January 2007 (updated on 3 Febuary 2007)
Chairman attacks the US and the UK by innuendo
(updated 0n 31 January 2007)
It was reported in Minivan
News on 30 January 2007 that "President Gayoom’s
regime, which is now 28 years old, has used torture and repression
as tools of government throughout its existence, and Anni
exclaims that it has, “probably sent its ‘cookbook’
to Abu Ghraib prison!” Anni is the popular nickname
of the MDP Chairman.
The heading of a Divehi
language article in the UK-based web site Dhivehi
Observer reads “Is K-Maafurhi
prison turning into an Abu Ghraib?” The reference to
Abu Ghraib sounded rather gratuitous and a deliberate swipe at the
United States and Great Britain, the leading states involved in
the war on Islamic terror in the Middle East and elsewhere.
The article went on to say that “since Maafurhi has been managed
under the special supervision of the Iron Lady [a derogatory reference
to the Maldive government’s deputy home affairs minister and
presidential member of parliament, who is much vilified by the Maldive
opposition movement] we are now witnessing scenes reminiscent of
Abu Ghraib prison of Iraq or Guantanamo prison of Cuba”. Both
these facilities hold dangerous terror suspects.
Maafurhi prisoners captured
after a riot
(source: Dhivehi Observer)
Unlike the atrocious crimes against humanity
with impunity in detention facilities in Islamic countries,
misconduct by military gaolers in American and British-run facilities
are reported publicly and those responsible are court-martialled,
convicted and severely punished.
Western military authorities do not authorise military personnel
to have unconsenting sex with prisoners of war and their sale into
The Maldives and many Islamic countries are still governed under
Islamic Shariah law based on the Koran and the codified
precedents of Mohamed known as Hadith.
Hadith is still legally enforceable in the Maldives as
part of the Shariah code. For example Hadith number
2150 in book 5, chapter 711 of Sunan Abu Dawud sets out
how an American, British or other infidel (non-Muslim) prisoner
of war could be treated in the Maldives. It states:
The woman Dhivehi Observer
calls "Iron Lady" (source: Dhivehi Observer)
“Abu Sa'id al-Khudri
said: The Apostle of Allah sent a military expedition to Awtas
on the occasion of the battle of Hunain. They met their enemy
and fought with them. They defeated them and took them captives.
Some of the Companions of the Apostle of Allah were reluctant
to have intercourse with the female captives in the presence of
their husbands who were unbelievers. So Allah, the Exalted, sent
down the Koranic verse: ‘And all married women (are forbidden)
unto you save those (captives) whom your right hand possesses.’
This passage is in Koran, chapter 4 verse 24
and so the Hadith is clearly based on the authority of
the Koran. Malakat aimaanuhum (those whom your right hand
posseses) is a Koranic term that applies to non-Muslim female captives
of war or slaves. Some Islamic soldiers in Mohamed's armies were
reluctant to have sex with female captives but a Koranic passage
was revealed categorically making this lawful. The soldiers' doubts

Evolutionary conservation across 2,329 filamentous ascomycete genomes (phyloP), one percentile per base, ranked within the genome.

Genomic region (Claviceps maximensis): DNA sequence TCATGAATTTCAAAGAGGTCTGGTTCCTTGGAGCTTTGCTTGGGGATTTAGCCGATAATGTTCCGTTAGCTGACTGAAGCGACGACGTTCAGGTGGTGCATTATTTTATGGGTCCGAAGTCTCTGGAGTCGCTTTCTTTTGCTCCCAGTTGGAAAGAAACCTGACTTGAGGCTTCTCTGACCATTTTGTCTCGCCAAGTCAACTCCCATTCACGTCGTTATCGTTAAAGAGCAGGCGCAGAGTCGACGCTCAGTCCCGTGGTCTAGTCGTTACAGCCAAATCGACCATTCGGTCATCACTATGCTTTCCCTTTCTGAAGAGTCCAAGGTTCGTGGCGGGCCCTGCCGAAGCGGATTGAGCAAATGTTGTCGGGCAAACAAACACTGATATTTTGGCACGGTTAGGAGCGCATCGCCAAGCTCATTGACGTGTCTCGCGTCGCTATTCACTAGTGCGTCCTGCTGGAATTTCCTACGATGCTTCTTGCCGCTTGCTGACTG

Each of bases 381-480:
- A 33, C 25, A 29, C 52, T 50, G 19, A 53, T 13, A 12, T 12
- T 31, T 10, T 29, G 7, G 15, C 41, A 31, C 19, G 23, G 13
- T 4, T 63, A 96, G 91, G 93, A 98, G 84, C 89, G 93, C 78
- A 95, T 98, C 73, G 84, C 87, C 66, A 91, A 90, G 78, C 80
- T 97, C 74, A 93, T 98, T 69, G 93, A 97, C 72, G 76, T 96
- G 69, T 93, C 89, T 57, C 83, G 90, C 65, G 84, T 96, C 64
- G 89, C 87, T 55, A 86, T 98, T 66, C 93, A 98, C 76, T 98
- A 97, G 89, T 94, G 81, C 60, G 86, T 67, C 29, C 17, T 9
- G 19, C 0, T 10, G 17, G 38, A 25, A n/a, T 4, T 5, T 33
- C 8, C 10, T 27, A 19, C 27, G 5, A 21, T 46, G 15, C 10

were dispelled and they were given permission to have sexual intercourse
with female captives even in front of their husbands. There is further
evidence in Hadith that this practice was encouraged and
approved of by Mohamed in spite of the fact that ordinary Muslims
of the time continued to feel horrified by it.
Sahih Buhkari volume 5 Book 59, Hadith 637 reads:
The prophet sent Ali to Khalid to bring the Khumus [a
fifth of the booty reserved for Mohamed] and I hated Ali, and
Ali had taken a bath (after a sexual act with a slave girl from
the Khumus). I said to Khalid, ‘don’t you
see this (i.e. Ali)?’ When we reached the prophet I mentioned
that to him. He said, ‘O Buraida! Do you hate Ali?’
I said, ‘Yes’. He said, ‘Do you hate him, for
he deserves more than that from the Khumus.’”
Ali bin Abi Talib, to whom this Hadith refers,
was Mohamed’s first cousin and son-in-law. He was the third
head (Caliph) of Sunni Islam and first leader (Imam) of
the Shiites. According to this Hadith, Ali took a female
captive of war and had sex with her. When a horrified Muslim by
the name of Buraida complained of this to Mohamed, rather than punishing
Ali, he approved of it and said that Ali deserved even more. There
is no evidence that the captive consented to sex with Ali. Modern
Geneva conventions relating to the treatment of prisoners of war
condemn such behaviour and in the United States, United Kingdom
or any other civilised country there is a well-known legal term
used for unconsenting sex and those who commit it are punished severely.
Army Specialist Megan Ambuhl.
First person to be charged with abuse of prisoners at Abu
In spite of having acceded to the International
Covenant on Civil and Political Rights, there is no evidence that
the Maldives has repealed the rulings in these Hadiths
and Koranic passage by act of parliament. That means no Maldive
court would ever convict Maldive military personnel who have unconsenting
sex with a non-Muslim female captive taken in a conflict. Before
drawing parallels with Abu Ghraib or Guantanamo Bay, Dhivehi
Observer ought to investigate whether or not the Maldives has
repealed these Shariah provisions or if its own political
party, the opposition Maldivian Democratic Party (MDP) has a policy
to repeal those provisions when it gains power.
Shariah provisions relating to the treatment of prisoners
taken in non-military situations also need investigating.
Sahih Bukhari volume 7, book 71, Hadith 623 states:
bin Malik: Some people from the tribes of Ukl and Uraina came
to Allah's Apostle and embraced Islam and said, ‘O Allah's
Apostle! We are owners of livestock and have never been farmers,’
and they found the climate of Medina unsuitable for them. So Allah's
Apostle ordered that they be given some camels and a shepherd,
and ordered them to go out with those camels and drink their milk
and urine. So they set out, but when they reached a place called
Al-Harra, they reverted to disbelief after their conversion to
Islam, killed the shepherd and drove away the camels. When this
news reached the Prophet he sent in their pursuit (and they were
caught and brought). The Prophet ordered that their eyes be branded
with heated iron bars and their hands be cut off, and they were
left at Al-Harra till they died in that state.”
Before commenting on the alleged bahaviour of
the “Iron Lady” running Maldive prisons, Dhivehi
Observer ought to investigate whether or not the treatment
of criminals (they did kill a shepherd) exemplified in this particular
Hadith has been repealed from the Maldive legal code as